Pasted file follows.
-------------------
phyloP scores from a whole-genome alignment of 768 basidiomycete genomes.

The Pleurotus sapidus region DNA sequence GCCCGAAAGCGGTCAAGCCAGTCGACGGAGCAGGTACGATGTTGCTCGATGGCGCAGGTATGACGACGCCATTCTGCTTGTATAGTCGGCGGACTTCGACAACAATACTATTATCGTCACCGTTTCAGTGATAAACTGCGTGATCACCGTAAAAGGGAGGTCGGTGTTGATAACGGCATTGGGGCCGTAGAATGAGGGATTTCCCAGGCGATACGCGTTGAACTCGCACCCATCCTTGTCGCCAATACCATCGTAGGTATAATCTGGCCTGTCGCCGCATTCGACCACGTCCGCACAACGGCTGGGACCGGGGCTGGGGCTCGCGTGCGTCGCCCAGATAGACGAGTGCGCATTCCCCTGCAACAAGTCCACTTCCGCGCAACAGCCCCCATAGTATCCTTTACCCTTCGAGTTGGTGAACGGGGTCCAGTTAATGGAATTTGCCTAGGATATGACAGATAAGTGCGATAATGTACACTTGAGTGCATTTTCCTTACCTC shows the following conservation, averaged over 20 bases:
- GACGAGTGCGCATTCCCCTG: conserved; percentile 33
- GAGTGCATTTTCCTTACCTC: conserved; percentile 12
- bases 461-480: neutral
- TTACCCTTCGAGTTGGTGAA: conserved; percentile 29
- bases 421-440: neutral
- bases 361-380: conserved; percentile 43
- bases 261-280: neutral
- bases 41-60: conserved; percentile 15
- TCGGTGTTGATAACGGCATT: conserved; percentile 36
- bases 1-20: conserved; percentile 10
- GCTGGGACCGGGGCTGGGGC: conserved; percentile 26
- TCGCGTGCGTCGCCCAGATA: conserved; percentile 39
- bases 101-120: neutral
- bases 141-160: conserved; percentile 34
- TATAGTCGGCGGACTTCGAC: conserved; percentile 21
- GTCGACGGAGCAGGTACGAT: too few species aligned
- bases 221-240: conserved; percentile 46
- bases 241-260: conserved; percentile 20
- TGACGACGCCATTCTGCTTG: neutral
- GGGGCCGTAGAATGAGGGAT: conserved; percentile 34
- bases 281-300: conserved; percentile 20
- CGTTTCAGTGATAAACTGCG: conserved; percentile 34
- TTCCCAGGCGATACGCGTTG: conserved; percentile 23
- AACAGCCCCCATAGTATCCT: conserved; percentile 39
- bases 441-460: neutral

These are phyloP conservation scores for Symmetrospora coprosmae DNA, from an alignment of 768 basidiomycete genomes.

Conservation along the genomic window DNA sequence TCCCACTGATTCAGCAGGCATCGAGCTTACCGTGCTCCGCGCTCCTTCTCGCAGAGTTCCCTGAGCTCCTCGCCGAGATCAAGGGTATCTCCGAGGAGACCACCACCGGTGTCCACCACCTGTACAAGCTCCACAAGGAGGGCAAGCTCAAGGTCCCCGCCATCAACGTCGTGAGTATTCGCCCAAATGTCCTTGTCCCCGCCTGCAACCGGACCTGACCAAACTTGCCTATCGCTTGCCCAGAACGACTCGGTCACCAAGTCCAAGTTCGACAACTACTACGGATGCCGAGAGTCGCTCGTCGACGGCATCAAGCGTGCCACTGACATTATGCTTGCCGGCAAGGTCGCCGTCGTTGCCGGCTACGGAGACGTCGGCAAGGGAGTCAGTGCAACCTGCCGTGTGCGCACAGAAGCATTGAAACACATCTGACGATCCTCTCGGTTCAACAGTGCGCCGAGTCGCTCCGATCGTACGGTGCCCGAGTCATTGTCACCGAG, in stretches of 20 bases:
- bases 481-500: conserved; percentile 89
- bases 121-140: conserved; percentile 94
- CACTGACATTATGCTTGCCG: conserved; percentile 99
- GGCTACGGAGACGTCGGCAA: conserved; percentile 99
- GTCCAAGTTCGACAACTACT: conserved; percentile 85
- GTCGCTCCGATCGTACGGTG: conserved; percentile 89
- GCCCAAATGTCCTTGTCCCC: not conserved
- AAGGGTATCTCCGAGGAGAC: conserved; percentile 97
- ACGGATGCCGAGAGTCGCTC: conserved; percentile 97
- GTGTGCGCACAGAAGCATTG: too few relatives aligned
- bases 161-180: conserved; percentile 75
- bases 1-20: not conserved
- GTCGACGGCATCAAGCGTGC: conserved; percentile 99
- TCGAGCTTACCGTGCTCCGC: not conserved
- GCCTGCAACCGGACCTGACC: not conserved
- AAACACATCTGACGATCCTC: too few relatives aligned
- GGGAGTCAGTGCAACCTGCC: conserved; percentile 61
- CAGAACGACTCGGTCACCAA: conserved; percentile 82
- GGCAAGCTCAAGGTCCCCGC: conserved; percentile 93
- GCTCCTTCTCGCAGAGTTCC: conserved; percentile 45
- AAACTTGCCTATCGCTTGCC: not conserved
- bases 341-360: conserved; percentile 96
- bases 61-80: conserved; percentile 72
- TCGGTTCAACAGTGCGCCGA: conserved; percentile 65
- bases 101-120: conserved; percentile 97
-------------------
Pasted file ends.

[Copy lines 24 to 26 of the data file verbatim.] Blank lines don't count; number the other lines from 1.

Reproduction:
- CGTTTCAGTGATAAACTGCG: conserved; percentile 34
- TTCCCAGGCGATACGCGTTG: conserved; percentile 23
- AACAGCCCCCATAGTATCCT: conserved; percentile 39